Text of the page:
Market Penetration Strategy is a concept that is used in marketing, and this is a method to spread the total sales volume of a particular product or service over time. Understanding The Concept Of Market Penetration Strategy: What Is Market Penetration?
Market penetration strategies can be further classified as below:
Exploratory Consumer – This type of market penetration strategy is also known as the “skimming” technique. In this technique, there is an attempt to penetrate into new markets quickly with high prices and limited quantities to establish a certain degree of awareness and then allowing for lower prices for wider distribution to increase sales volumes. This type of strategy is often used to maximize short-term profits, but the downside is that it also maximizes long-run profits for other competitors who wish to enter into the same market.
Exploratory producers – This type of penetration strategy is related with the “skimming” technique which uses high prices and low output in order to skim off some of the consumers from other existing competitors. The benefit is that this type of market penetration may be followed by a late entry strategy once the established brands are well known. Then, if demand can be created or can be increased without too much difficulty, high volume production at lower prices may make up for earlier losses.
The Penetration Strategy
This type of penetration usually involves offering products at low prices so as to gain a large market share quickly. It is used by most of the new entrants into the industry and often involves changing or modifying products or processes so as to keep costs low. Once companies using this type gain a dominant market share, they may stop lowering prices and use other strategies instead such as product differentiation, advertising and niche marketing.
This type of penetration strategy is related with the “skimming” technique which uses high prices and low output in order to skim off some of the consumers from other existing competitors. The benefit is that this type of market penetration may be followed by a late entry strategy once the established brands are well known (Laufer 2007). Then, if demand can be created or can be increased without too much difficulty, high volume sales can be achieved at lower price levels that will help the consumer accept this concept.
The low-price penetration strategy is considered to be the most commonly used one. It consists of offering goods or services at lower prices in order to increase sales, reach a larger consumer segment or gain market shares by undercutting competitors’ prices (Laufer 2010). With this method, competitors with high production costs are driven out of the market and the product is associated with inferior quality. However, if done right with specific competitive advantages such as branding, it may lead to sustainable growth for the company using this approach. A classic example of this strategy can be found in McDonald’s hamburgers that have become so popular that they are now part of modern culture. Also, Amazon is known worldwide for its low prices which is very appreciated by consumers.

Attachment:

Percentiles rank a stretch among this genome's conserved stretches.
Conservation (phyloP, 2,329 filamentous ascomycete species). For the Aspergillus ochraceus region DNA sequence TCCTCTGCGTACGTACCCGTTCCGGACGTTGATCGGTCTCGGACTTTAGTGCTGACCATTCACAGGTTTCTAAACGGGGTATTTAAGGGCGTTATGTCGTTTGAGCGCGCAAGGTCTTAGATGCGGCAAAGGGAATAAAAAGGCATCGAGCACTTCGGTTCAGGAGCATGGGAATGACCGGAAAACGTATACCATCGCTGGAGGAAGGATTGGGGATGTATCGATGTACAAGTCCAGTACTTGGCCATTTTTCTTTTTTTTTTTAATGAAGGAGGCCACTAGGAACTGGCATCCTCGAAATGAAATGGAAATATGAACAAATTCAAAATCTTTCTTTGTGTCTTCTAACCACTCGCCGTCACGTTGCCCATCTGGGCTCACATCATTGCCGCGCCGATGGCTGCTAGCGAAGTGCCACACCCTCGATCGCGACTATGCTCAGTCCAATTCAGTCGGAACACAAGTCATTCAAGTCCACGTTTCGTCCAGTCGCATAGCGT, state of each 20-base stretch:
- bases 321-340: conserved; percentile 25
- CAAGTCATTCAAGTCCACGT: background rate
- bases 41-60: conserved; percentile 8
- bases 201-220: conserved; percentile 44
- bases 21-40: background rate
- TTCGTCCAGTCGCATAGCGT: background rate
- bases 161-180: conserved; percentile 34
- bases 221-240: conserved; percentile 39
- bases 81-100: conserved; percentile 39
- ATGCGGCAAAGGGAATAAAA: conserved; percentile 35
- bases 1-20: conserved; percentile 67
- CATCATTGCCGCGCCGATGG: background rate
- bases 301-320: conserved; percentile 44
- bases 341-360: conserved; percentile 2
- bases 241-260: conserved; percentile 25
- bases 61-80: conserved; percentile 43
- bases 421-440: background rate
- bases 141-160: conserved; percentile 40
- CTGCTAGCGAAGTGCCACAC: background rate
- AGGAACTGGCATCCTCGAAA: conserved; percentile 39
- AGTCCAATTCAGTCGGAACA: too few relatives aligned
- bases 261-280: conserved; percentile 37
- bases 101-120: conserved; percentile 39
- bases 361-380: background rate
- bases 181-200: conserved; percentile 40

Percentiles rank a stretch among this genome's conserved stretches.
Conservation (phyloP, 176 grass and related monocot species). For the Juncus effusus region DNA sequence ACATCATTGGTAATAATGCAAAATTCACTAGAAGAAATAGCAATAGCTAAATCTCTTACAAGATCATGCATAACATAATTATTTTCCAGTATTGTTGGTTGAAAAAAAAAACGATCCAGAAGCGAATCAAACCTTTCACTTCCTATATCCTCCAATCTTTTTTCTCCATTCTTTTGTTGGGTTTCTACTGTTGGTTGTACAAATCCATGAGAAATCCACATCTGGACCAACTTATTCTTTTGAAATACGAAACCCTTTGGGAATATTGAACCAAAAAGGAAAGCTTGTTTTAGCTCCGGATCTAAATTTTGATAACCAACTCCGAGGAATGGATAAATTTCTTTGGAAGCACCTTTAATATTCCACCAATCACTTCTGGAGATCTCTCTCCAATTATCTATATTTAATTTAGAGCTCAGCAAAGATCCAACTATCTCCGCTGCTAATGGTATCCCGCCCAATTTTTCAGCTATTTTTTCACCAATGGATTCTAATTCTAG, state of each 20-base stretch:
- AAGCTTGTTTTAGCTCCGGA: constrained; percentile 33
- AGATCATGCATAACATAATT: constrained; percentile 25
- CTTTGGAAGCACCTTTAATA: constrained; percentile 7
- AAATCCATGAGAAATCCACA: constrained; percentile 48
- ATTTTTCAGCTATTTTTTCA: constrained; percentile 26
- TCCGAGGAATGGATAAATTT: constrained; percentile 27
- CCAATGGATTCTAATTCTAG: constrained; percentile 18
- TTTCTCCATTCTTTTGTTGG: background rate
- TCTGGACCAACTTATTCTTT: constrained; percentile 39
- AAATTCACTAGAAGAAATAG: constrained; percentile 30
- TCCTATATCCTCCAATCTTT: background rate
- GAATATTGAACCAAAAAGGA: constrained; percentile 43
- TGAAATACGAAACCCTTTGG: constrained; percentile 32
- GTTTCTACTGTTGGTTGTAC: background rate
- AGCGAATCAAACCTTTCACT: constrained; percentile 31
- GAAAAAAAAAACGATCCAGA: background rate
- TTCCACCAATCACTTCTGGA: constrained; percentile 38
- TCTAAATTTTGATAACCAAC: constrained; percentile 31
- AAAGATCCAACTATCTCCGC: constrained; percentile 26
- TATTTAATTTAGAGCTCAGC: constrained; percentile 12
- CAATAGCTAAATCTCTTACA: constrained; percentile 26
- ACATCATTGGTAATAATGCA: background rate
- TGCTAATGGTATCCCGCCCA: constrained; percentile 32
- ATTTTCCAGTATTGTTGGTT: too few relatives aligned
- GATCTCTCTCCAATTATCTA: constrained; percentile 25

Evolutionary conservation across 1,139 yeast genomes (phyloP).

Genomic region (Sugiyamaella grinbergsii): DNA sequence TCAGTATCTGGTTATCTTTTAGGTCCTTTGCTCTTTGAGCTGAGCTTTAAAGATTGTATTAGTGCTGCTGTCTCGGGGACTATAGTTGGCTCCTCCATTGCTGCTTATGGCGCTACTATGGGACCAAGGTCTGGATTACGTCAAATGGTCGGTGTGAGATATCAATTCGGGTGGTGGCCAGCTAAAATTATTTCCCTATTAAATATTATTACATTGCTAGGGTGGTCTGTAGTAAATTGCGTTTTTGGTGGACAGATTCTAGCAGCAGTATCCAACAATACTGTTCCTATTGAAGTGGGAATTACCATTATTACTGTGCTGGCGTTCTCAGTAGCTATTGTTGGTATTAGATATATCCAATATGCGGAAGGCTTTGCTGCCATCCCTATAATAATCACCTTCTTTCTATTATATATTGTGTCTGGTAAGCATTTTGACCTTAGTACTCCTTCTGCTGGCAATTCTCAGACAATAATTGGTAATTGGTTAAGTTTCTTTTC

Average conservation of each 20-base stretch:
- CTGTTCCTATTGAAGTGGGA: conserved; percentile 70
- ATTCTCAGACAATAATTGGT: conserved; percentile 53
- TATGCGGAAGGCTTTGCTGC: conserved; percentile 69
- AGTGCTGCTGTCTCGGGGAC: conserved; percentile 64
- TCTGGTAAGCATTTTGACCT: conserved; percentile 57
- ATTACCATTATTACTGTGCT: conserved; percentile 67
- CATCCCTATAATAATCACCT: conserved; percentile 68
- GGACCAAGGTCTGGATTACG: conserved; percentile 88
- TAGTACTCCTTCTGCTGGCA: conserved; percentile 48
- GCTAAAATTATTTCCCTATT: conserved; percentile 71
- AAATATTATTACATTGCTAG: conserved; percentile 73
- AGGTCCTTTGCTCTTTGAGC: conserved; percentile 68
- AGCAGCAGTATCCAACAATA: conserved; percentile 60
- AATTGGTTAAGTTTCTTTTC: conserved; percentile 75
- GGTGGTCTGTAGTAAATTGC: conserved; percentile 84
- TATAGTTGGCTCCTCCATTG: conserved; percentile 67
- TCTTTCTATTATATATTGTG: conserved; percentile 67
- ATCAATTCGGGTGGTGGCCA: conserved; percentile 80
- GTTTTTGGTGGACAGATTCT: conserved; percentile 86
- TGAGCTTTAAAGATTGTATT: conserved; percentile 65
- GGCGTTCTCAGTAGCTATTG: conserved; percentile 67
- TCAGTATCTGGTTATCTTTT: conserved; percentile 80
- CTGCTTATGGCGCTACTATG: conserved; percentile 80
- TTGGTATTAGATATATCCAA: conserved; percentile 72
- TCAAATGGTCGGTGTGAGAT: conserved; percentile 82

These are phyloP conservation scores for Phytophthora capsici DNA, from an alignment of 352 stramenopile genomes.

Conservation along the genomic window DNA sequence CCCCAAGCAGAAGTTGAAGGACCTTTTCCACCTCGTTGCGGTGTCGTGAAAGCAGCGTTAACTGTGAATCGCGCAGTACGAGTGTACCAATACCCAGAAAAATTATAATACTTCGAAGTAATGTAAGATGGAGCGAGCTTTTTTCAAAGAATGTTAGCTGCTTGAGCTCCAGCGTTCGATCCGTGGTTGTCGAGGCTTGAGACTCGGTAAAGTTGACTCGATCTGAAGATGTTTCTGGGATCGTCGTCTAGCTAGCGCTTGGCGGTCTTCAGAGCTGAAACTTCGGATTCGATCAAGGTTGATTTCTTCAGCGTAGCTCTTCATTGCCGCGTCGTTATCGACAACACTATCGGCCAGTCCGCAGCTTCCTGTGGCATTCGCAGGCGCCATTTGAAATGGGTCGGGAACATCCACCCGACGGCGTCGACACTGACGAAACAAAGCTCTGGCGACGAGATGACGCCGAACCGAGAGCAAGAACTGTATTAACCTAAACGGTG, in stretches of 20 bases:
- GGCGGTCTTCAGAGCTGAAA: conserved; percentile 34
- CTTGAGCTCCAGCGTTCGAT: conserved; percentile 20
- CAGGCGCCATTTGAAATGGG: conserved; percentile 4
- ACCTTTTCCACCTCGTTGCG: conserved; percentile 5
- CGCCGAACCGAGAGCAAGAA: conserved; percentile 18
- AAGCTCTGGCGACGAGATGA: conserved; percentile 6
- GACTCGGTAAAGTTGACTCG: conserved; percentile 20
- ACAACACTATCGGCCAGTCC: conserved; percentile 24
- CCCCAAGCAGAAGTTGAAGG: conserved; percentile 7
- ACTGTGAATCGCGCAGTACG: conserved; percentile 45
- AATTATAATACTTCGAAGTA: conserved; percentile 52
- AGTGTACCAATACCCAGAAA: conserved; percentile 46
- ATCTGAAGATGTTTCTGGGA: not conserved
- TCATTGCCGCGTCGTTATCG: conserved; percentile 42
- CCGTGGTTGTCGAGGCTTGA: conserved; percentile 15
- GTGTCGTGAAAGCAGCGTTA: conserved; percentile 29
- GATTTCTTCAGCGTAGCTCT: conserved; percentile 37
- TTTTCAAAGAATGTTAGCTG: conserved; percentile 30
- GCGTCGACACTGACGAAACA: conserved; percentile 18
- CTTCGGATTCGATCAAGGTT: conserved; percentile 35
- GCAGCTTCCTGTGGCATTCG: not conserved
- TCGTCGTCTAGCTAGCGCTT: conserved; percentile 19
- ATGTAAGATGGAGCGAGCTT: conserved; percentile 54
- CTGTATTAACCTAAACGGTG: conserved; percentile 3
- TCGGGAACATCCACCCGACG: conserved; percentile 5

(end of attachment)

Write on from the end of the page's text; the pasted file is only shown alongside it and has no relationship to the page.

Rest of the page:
The second approach to price discrimination on the other hand is based on trying to increase revenue by charging different prices depending on whether or not a consumer belongs to a group with high willingness to pay. Consequently, consumers whose demand is more elastic (i.e., those who are dependent and vulnerable) and who cannot afford the high-price goods are excluded from the market. When applying this strategy, companies seek out different segments of customers based on their ability or desire to pay higher prices. They then charge each segment according to its elasticity in order to maximize profit. For example, telecommunication companies can offer low rates for students while premium packages are offered only to business users since they have a higher income level that allows them to afford paying more money.
Hence, the objective of price discrimination is to increase profits by increasing sales volume. More specifically, companies may aim at maximizing profit per unit sold for each high-price/low-volume segment , or they may seek to maximize total profit among all segments . For example, once telephone companies have realized that most users with low incomes cannot afford the expensive mobile phones and Internet connection services offered by them, they can charge those consumers a lower price for their basic services such as telephony, text messages and Internet access. In this case, the company’s objective will be to maximize their revenue from those low-income customers. On the other hand, when selling an innovative product whose demand is inelastic , companies might try to cover all market segments and charge a higher price for this product. For example, when launching its new iPhone X , Apple could try to maximize the profit from all segments by charging $1000 for it.
Some of you might argue that maximizing social welfare is not a legitimate objective for a company because it means a company would be willing to provide certain products free of charge if people cannot afford them. However, in some cases, offering certain services or goods free of charge can be very beneficial for companies because they will get an enormous amount of exposure which will result in more customers and better brand awareness .